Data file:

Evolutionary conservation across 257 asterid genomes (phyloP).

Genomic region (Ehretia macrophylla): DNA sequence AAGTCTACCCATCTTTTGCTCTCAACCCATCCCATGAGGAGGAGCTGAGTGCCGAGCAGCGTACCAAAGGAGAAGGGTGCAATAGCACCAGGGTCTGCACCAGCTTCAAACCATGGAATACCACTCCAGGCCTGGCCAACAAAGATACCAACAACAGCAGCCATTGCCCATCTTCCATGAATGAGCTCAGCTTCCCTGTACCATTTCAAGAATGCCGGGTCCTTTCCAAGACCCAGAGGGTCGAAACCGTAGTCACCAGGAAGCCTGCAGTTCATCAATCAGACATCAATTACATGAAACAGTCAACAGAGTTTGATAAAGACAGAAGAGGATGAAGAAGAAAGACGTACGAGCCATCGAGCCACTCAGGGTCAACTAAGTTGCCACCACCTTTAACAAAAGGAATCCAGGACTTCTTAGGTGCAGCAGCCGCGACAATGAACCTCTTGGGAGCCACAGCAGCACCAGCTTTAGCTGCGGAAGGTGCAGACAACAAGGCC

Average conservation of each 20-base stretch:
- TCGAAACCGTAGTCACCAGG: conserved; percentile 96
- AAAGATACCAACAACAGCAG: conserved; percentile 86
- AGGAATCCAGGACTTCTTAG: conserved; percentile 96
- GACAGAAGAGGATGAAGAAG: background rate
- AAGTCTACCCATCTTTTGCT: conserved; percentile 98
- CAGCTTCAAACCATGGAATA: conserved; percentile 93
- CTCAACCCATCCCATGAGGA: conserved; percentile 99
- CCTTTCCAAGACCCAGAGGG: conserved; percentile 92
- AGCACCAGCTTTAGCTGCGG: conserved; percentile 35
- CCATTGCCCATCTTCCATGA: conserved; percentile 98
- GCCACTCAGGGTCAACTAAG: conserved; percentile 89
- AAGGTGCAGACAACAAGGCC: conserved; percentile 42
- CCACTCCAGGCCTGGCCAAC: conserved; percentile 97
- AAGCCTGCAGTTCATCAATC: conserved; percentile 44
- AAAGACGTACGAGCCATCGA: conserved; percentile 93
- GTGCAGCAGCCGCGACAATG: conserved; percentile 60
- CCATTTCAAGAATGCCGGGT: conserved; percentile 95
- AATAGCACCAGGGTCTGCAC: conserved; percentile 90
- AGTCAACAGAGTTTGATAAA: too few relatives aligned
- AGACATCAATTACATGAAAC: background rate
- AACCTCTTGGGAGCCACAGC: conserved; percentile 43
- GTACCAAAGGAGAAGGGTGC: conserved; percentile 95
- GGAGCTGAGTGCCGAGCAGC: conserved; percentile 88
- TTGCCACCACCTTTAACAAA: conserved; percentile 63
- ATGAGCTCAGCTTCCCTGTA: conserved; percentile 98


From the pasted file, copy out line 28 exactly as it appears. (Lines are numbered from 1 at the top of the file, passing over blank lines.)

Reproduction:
- ATGAGCTCAGCTTCCCTGTA: conserved; percentile 98